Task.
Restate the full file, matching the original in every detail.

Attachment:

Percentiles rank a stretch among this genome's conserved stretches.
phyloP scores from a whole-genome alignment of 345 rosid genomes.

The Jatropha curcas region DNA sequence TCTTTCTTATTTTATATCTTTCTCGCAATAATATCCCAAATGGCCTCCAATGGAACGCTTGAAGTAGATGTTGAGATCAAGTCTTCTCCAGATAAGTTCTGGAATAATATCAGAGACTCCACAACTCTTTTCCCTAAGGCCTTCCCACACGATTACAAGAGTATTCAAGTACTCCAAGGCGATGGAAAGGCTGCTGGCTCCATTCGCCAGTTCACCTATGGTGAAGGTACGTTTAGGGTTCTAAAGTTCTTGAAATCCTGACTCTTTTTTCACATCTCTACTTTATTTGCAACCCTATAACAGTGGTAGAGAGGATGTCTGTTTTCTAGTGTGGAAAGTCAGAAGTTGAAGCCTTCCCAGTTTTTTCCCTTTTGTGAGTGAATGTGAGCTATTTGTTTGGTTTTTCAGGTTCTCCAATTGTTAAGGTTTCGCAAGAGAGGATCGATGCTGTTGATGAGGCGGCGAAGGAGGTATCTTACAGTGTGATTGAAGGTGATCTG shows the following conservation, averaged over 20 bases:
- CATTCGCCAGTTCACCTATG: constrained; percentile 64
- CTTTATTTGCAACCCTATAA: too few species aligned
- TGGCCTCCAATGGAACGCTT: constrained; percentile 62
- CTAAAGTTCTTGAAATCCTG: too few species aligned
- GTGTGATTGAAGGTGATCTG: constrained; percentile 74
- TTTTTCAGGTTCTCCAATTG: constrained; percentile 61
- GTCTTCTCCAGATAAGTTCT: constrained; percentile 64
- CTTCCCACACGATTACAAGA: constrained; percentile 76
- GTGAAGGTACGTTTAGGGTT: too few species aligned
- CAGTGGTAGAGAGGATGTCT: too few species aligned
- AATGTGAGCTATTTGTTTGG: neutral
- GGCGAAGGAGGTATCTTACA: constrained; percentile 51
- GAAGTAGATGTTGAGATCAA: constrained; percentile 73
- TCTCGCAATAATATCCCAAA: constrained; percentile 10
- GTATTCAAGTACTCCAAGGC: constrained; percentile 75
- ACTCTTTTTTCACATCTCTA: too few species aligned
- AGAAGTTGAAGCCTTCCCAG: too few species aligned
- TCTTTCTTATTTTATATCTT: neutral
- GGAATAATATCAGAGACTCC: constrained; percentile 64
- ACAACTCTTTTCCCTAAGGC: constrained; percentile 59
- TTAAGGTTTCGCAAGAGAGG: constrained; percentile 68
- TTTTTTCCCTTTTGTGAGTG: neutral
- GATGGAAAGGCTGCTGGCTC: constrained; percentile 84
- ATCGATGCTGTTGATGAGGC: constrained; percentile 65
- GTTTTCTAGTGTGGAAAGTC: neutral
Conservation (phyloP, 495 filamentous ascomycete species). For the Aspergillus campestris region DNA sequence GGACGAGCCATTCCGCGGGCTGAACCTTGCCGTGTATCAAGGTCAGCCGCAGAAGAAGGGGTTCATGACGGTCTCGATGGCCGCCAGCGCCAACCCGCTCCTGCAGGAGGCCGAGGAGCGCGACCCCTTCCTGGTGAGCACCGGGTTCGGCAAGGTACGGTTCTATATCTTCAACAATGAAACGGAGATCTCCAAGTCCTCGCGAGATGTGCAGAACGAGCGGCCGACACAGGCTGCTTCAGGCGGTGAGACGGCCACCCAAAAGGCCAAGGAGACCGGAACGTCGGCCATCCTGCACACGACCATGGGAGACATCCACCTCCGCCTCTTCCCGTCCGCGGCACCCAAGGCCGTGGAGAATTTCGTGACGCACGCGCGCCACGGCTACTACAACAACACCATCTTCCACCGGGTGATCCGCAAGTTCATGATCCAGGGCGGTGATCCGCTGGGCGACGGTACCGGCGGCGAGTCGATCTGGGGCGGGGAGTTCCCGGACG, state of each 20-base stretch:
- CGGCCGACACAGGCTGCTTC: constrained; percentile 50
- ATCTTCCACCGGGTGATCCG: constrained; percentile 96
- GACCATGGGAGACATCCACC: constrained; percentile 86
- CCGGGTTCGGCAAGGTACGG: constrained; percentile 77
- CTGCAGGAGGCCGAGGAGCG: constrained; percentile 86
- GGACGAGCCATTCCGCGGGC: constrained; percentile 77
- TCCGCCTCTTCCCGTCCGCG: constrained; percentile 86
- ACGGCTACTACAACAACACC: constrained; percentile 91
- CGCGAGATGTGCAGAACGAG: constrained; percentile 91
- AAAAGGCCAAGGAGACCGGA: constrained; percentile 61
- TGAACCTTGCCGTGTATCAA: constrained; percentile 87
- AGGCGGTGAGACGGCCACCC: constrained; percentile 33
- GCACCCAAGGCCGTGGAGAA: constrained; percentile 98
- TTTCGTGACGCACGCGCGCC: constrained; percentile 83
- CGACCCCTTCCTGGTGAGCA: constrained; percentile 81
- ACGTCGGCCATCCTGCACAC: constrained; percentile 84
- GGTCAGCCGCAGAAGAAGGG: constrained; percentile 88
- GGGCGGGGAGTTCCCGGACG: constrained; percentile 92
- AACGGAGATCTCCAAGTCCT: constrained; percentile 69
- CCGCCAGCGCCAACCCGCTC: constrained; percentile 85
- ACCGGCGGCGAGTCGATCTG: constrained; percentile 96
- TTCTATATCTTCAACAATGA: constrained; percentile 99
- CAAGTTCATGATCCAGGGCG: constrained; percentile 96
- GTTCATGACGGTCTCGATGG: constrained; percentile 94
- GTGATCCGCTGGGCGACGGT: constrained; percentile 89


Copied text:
Percentiles rank a stretch among this genome's conserved stretches.
phyloP scores from a whole-genome alignment of 345 rosid genomes.

The Jatropha curcas region DNA sequence TCTTTCTTATTTTATATCTTTCTCGCAATAATATCCCAAATGGCCTCCAATGGAACGCTTGAAGTAGATGTTGAGATCAAGTCTTCTCCAGATAAGTTCTGGAATAATATCAGAGACTCCACAACTCTTTTCCCTAAGGCCTTCCCACACGATTACAAGAGTATTCAAGTACTCCAAGGCGATGGAAAGGCTGCTGGCTCCATTCGCCAGTTCACCTATGGTGAAGGTACGTTTAGGGTTCTAAAGTTCTTGAAATCCTGACTCTTTTTTCACATCTCTACTTTATTTGCAACCCTATAACAGTGGTAGAGAGGATGTCTGTTTTCTAGTGTGGAAAGTCAGAAGTTGAAGCCTTCCCAGTTTTTTCCCTTTTGTGAGTGAATGTGAGCTATTTGTTTGGTTTTTCAGGTTCTCCAATTGTTAAGGTTTCGCAAGAGAGGATCGATGCTGTTGATGAGGCGGCGAAGGAGGTATCTTACAGTGTGATTGAAGGTGATCTG shows the following conservation, averaged over 20 bases:
- CATTCGCCAGTTCACCTATG: constrained; percentile 64
- CTTTATTTGCAACCCTATAA: too few species aligned
- TGGCCTCCAATGGAACGCTT: constrained; percentile 62
- CTAAAGTTCTTGAAATCCTG: too few species aligned
- GTGTGATTGAAGGTGATCTG: constrained; percentile 74
- TTTTTCAGGTTCTCCAATTG: constrained; percentile 61
- GTCTTCTCCAGATAAGTTCT: constrained; percentile 64
- CTTCCCACACGATTACAAGA: constrained; percentile 76
- GTGAAGGTACGTTTAGGGTT: too few species aligned
- CAGTGGTAGAGAGGATGTCT: too few species aligned
- AATGTGAGCTATTTGTTTGG: neutral
- GGCGAAGGAGGTATCTTACA: constrained; percentile 51
- GAAGTAGATGTTGAGATCAA: constrained; percentile 73
- TCTCGCAATAATATCCCAAA: constrained; percentile 10
- GTATTCAAGTACTCCAAGGC: constrained; percentile 75
- ACTCTTTTTTCACATCTCTA: too few species aligned
- AGAAGTTGAAGCCTTCCCAG: too few species aligned
- TCTTTCTTATTTTATATCTT: neutral
- GGAATAATATCAGAGACTCC: constrained; percentile 64
- ACAACTCTTTTCCCTAAGGC: constrained; percentile 59
- TTAAGGTTTCGCAAGAGAGG: constrained; percentile 68
- TTTTTTCCCTTTTGTGAGTG: neutral
- GATGGAAAGGCTGCTGGCTC: constrained; percentile 84
- ATCGATGCTGTTGATGAGGC: constrained; percentile 65
- GTTTTCTAGTGTGGAAAGTC: neutral
Conservation (phyloP, 495 filamentous ascomycete species). For the Aspergillus campestris region DNA sequence GGACGAGCCATTCCGCGGGCTGAACCTTGCCGTGTATCAAGGTCAGCCGCAGAAGAAGGGGTTCATGACGGTCTCGATGGCCGCCAGCGCCAACCCGCTCCTGCAGGAGGCCGAGGAGCGCGACCCCTTCCTGGTGAGCACCGGGTTCGGCAAGGTACGGTTCTATATCTTCAACAATGAAACGGAGATCTCCAAGTCCTCGCGAGATGTGCAGAACGAGCGGCCGACACAGGCTGCTTCAGGCGGTGAGACGGCCACCCAAAAGGCCAAGGAGACCGGAACGTCGGCCATCCTGCACACGACCATGGGAGACATCCACCTCCGCCTCTTCCCGTCCGCGGCACCCAAGGCCGTGGAGAATTTCGTGACGCACGCGCGCCACGGCTACTACAACAACACCATCTTCCACCGGGTGATCCGCAAGTTCATGATCCAGGGCGGTGATCCGCTGGGCGACGGTACCGGCGGCGAGTCGATCTGGGGCGGGGAGTTCCCGGACG, state of each 20-base stretch:
- CGGCCGACACAGGCTGCTTC: constrained; percentile 50
- ATCTTCCACCGGGTGATCCG: constrained; percentile 96
- GACCATGGGAGACATCCACC: constrained; percentile 86
- CCGGGTTCGGCAAGGTACGG: constrained; percentile 77
- CTGCAGGAGGCCGAGGAGCG: constrained; percentile 86
- GGACGAGCCATTCCGCGGGC: constrained; percentile 77
- TCCGCCTCTTCCCGTCCGCG: constrained; percentile 86
- ACGGCTACTACAACAACACC: constrained; percentile 91
- CGCGAGATGTGCAGAACGAG: constrained; percentile 91
- AAAAGGCCAAGGAGACCGGA: constrained; percentile 61
- TGAACCTTGCCGTGTATCAA: constrained; percentile 87
- AGGCGGTGAGACGGCCACCC: constrained; percentile 33
- GCACCCAAGGCCGTGGAGAA: constrained; percentile 98
- TTTCGTGACGCACGCGCGCC: constrained; percentile 83
- CGACCCCTTCCTGGTGAGCA: constrained; percentile 81
- ACGTCGGCCATCCTGCACAC: constrained; percentile 84
- GGTCAGCCGCAGAAGAAGGG: constrained; percentile 88
- GGGCGGGGAGTTCCCGGACG: constrained; percentile 92
- AACGGAGATCTCCAAGTCCT: constrained; percentile 69
- CCGCCAGCGCCAACCCGCTC: constrained; percentile 85
- ACCGGCGGCGAGTCGATCTG: constrained; percentile 96
- TTCTATATCTTCAACAATGA: constrained; percentile 99
- CAAGTTCATGATCCAGGGCG: constrained; percentile 96
- GTTCATGACGGTCTCGATGG: constrained; percentile 94
- GTGATCCGCTGGGCGACGGT: constrained; percentile 89